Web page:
Posted: Dec. 7, 2010
THE CONSTITUTION SAYS
By Celia Cohen
There is apparently never going to be an uncomplicated path to Senate confirmation for Leo Strine Jr., the judge whose imperial brilliance makes him the Delaware Court of Chancery's very own human peacock.
The first time around, Strine's appointment for vice chancellor touched off a bazaar to come up with enough votes to confirm someone who is known for not suffering fools. By definition, this would include some state senators.
This time around, his reappointment is a constitutional headache.
It requires the Senate to consider Strine's new appointment by the governor in an unwanted special session. A very unwanted special session.
The Senate will return to Dover next Tuesday, Dec. 14, four weeks before the General Assembly is scheduled to convene Jan. 11 for its new two-year term.
The state legislature is not like the Congress, which can have a lame-duck session with the old members still in place between Election Day and the next term. Instead, the turnover in Legislative Hall is immediate after the election. If there is business to be done before January, the new members have to do it.
This means a potentially wrenching vote to install a new president pro tem is coming up somewhat earlier than expected. Legislative Hall is in high cockalorum.
The new Senate has 14 Democrats and seven Republicans, all of whom cast votes for the president pro tem. It should be Tony DeLuca, continuing as pro tem, but maybe not. His brook-no-dissent style has its detractors.
DeLuca had to turn back a surprising challenge within the Democratic caucus from Michael Katz, who could still make a run at pro tem if he and his Democratic allies can hold firm and make common cause with the Republicans.
"I guess there's going to be a challenge perhaps. We're in an interesting position. We haven't met. We will meet sometime before the 14th and see where the caucus wants to go," said Gary Simpson, the Republican minority leader.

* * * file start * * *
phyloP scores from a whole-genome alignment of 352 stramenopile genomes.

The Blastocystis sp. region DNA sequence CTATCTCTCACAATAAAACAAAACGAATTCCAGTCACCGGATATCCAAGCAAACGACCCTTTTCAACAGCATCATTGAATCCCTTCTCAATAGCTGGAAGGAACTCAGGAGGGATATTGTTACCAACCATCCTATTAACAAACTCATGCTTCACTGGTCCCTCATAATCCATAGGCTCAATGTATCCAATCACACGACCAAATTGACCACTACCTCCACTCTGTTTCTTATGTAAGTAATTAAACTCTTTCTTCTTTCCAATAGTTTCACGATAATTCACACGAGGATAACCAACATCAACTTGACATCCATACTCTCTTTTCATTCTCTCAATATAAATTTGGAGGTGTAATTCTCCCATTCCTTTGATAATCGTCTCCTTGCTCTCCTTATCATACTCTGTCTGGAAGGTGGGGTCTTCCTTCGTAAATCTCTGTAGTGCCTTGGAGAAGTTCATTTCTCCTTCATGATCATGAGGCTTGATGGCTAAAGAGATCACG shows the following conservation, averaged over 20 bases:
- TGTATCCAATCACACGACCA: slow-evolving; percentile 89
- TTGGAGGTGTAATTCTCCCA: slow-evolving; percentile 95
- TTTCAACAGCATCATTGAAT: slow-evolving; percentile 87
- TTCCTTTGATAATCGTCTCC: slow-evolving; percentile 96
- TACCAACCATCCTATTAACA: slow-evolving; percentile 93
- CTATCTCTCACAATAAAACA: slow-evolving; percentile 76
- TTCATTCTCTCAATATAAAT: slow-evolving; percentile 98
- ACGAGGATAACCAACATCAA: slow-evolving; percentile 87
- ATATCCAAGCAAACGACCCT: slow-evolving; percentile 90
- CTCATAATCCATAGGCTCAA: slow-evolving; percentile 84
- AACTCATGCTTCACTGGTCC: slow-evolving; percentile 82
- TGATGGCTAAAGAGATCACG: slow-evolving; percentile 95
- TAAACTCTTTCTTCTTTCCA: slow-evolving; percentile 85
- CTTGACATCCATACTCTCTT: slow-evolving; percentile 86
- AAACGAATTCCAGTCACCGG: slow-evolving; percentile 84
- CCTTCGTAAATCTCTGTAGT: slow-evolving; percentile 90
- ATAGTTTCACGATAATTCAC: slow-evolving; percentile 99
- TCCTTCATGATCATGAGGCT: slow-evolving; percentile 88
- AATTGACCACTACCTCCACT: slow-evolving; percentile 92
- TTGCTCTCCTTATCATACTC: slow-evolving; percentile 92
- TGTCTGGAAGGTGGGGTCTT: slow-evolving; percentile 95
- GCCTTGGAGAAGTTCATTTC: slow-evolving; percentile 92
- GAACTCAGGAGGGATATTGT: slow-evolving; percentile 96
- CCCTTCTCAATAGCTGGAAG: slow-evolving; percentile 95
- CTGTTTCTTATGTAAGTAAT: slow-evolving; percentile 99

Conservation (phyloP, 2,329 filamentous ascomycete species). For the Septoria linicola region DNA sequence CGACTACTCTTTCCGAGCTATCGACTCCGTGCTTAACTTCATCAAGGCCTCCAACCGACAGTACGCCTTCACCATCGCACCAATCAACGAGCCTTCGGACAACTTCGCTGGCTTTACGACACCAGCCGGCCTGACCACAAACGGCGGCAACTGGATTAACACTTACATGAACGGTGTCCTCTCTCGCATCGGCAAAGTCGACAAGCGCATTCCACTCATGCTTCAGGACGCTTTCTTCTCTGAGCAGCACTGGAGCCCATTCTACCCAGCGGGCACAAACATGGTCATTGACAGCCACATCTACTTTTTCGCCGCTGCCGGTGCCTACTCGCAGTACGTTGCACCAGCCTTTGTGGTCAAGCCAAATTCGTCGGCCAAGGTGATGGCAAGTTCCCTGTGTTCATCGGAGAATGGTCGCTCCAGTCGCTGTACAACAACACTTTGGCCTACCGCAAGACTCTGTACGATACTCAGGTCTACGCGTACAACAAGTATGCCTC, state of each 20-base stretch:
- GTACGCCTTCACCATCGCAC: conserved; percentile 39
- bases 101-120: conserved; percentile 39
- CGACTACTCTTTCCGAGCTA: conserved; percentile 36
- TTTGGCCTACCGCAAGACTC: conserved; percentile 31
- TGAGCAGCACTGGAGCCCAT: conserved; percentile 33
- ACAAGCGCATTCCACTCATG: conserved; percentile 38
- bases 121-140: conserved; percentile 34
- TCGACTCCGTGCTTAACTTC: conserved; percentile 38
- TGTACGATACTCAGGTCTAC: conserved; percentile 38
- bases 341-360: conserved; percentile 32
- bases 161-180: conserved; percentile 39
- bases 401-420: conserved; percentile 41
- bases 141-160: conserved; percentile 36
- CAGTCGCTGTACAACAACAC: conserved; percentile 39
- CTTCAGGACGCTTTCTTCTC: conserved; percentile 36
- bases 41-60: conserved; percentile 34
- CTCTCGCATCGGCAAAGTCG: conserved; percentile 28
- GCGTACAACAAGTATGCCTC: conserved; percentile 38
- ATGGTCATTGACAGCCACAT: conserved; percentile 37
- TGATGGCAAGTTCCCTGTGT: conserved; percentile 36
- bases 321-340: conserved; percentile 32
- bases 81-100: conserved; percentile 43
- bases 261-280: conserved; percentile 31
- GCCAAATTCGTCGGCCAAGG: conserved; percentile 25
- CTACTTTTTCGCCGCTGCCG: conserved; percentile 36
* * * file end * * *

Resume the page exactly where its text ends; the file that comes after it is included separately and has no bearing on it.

It is a difficult vote -- for any senator thinking about taking on DeLuca and especially for a Democratic senator shattering the caucus unity. There is also the old saying to consider. If you go after the king, you had better kill him.
"If we have 11 people with the guts to say no, we shall see," said Karen Peterson, a Democratic senator backing Katz.
There is no question there has to be a special session. Strine's days on the bench are waning.
His 12-year term expired Nov. 9. A judge is allowed by the state constitution to stay on for another 60 days but emphatically no longer. "In no event," the constitution says.
Strine would be out three days before the General Assembly normally would be back in. The constitution has a remedy. It instructs the governor to summon the Senate to a special session, so that is what Jack Markell, the Democratic governor, did.
A constitution can be so inconvenient.
Whatever the turmoil in the Senate itself, Strine is expected to glide into his next term. This is not what happened when he was last nominated in 1998 by Tom Carper, the Democratic governor now in the U.S. Senate.
At the time, Strine was the 34-year-old counsel to Carper. Both then and today, Strine was known for his braininess, demolishing wit and little compunction about sandpapering others, no matter if they were state senators with the power of advice and consent or million-dollar lawyers in his courtroom.
Tom Sharp, a Democratic senator when Strine was first considered for the bench, told him, "Maybe the problem is some of us have gotten to know you very well."
Strine managed to be confirmed anyway with 12 votes, one more than necessary, but it did not take a divining rod to figure out where some of the votes came from.
On the same day Strine became a vice chancellor, the Senate voted to make one senator's son a Superior Court judge and another senator's nephew a Family Court commissioner.
Strine went on to a reputation as an able judge on the court that gives Delaware its international standing in business law. Never mind the periodic wincing over his bark and bite.
Memo to Strine and DeLuca. Give some thought to charm school.